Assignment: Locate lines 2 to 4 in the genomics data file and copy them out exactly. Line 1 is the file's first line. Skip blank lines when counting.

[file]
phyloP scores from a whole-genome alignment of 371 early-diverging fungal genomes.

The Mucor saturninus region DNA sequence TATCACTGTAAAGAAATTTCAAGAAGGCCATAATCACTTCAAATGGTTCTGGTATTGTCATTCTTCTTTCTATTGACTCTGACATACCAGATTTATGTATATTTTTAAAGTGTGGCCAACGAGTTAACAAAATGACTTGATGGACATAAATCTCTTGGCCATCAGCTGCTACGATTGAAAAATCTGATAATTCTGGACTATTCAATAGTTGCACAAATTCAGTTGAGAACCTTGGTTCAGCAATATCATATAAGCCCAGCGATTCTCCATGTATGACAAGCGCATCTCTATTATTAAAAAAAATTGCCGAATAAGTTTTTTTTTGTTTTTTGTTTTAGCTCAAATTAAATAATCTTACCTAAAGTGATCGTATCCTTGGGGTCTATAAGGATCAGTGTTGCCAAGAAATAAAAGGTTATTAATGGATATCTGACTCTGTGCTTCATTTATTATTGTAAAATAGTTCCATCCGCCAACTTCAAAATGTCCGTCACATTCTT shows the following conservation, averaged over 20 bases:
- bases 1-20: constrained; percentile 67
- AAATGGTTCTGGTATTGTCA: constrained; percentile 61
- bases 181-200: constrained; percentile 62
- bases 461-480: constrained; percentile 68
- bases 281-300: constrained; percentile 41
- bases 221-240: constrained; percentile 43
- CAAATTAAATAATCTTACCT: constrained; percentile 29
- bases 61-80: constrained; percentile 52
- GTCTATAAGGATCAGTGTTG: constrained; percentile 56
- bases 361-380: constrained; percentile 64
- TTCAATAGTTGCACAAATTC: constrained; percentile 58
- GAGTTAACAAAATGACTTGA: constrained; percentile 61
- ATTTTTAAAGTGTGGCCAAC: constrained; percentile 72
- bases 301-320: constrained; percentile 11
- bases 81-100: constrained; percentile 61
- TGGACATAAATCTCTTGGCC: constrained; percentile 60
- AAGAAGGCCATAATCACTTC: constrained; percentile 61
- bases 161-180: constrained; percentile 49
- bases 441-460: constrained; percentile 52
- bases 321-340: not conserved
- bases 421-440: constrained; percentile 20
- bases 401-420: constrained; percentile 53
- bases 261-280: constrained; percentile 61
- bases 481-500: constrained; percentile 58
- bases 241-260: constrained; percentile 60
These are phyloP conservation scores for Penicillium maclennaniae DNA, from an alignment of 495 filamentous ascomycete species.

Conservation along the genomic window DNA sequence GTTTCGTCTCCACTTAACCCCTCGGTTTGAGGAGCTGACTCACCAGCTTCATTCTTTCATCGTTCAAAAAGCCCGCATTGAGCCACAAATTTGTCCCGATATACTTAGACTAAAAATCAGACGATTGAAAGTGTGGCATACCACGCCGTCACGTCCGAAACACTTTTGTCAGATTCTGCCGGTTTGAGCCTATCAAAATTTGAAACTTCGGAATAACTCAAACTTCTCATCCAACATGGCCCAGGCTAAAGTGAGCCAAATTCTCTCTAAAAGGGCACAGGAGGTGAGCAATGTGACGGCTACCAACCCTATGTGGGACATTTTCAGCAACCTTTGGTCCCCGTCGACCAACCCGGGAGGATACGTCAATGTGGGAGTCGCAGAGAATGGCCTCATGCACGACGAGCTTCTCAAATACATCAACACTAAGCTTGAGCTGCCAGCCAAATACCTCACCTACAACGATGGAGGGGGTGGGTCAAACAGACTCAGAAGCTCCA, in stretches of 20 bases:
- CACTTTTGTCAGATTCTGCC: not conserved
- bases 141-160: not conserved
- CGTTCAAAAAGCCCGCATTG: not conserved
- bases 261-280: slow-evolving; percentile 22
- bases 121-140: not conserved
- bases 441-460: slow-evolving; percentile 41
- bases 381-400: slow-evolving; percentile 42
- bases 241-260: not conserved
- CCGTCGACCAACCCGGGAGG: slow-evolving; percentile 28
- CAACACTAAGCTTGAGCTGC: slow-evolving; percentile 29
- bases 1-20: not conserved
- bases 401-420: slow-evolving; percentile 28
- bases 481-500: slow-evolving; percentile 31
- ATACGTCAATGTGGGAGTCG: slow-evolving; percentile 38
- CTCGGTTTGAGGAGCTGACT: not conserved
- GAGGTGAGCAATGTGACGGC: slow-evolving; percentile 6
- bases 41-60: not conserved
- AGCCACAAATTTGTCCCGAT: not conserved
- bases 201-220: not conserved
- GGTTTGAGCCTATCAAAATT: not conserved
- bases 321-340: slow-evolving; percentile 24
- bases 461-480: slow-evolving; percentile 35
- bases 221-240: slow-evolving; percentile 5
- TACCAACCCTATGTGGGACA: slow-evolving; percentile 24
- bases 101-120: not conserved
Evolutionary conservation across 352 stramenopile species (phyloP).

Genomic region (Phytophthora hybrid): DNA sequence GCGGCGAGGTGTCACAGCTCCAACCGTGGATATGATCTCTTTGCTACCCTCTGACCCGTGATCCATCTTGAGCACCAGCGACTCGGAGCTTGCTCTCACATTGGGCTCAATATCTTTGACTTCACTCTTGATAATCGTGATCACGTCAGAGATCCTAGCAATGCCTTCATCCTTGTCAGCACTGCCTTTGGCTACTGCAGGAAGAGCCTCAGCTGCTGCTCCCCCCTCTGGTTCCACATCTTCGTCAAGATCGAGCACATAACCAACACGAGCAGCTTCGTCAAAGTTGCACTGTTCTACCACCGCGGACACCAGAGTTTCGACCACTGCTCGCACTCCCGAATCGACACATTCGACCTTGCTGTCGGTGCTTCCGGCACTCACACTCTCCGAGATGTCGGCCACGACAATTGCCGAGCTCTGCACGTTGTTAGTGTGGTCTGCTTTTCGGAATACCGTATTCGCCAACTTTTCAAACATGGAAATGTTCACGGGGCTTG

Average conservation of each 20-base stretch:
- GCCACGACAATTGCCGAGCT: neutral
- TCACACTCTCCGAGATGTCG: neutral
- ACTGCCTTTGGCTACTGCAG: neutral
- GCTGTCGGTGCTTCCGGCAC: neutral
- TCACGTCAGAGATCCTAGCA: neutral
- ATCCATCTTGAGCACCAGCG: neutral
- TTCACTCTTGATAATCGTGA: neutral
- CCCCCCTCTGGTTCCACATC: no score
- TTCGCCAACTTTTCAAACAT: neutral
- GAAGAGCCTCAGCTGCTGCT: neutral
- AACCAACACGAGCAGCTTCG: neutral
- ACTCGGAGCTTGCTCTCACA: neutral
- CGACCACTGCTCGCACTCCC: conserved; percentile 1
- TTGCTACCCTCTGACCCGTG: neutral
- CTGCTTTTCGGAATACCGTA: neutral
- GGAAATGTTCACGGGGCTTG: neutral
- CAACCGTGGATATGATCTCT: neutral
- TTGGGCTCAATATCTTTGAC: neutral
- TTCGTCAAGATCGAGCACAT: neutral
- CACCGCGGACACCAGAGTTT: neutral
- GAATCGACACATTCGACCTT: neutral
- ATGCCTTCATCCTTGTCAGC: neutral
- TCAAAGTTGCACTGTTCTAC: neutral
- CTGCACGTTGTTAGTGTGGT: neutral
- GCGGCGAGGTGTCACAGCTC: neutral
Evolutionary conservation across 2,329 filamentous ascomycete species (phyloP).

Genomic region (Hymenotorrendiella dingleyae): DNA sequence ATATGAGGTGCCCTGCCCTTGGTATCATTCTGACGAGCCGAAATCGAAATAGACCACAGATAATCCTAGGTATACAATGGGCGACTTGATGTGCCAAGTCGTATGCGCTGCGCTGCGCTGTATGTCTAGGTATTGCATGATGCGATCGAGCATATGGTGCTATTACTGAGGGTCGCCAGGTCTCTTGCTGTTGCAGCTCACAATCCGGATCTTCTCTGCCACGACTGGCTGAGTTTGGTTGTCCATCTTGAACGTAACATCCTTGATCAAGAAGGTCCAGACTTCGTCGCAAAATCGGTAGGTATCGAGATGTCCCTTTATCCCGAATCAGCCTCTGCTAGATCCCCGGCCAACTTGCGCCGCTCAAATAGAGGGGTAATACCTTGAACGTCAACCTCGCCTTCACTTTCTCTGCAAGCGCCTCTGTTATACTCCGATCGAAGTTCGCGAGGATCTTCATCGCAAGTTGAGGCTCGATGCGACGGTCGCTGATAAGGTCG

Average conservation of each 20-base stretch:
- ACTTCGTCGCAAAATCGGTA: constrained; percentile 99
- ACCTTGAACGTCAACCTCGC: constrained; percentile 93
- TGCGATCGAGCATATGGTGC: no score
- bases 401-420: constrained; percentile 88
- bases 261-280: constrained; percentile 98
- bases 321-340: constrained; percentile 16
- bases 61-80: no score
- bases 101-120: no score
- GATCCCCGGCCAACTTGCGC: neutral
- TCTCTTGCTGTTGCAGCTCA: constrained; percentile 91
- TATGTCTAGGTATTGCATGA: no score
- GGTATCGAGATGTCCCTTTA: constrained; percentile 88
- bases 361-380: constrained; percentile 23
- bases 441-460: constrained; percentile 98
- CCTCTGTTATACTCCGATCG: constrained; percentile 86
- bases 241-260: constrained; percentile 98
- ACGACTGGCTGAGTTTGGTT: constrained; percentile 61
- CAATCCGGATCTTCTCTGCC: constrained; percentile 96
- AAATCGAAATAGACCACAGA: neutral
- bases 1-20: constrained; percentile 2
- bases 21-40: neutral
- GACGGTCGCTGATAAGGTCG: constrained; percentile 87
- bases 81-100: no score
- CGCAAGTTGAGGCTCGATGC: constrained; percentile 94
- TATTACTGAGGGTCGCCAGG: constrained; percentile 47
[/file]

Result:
The Mucor saturninus region DNA sequence TATCACTGTAAAGAAATTTCAAGAAGGCCATAATCACTTCAAATGGTTCTGGTATTGTCATTCTTCTTTCTATTGACTCTGACATACCAGATTTATGTATATTTTTAAAGTGTGGCCAACGAGTTAACAAAATGACTTGATGGACATAAATCTCTTGGCCATCAGCTGCTACGATTGAAAAATCTGATAATTCTGGACTATTCAATAGTTGCACAAATTCAGTTGAGAACCTTGGTTCAGCAATATCATATAAGCCCAGCGATTCTCCATGTATGACAAGCGCATCTCTATTATTAAAAAAAATTGCCGAATAAGTTTTTTTTTGTTTTTTGTTTTAGCTCAAATTAAATAATCTTACCTAAAGTGATCGTATCCTTGGGGTCTATAAGGATCAGTGTTGCCAAGAAATAAAAGGTTATTAATGGATATCTGACTCTGTGCTTCATTTATTATTGTAAAATAGTTCCATCCGCCAACTTCAAAATGTCCGTCACATTCTT shows the following conservation, averaged over 20 bases:
- bases 1-20: constrained; percentile 67
- AAATGGTTCTGGTATTGTCA: constrained; percentile 61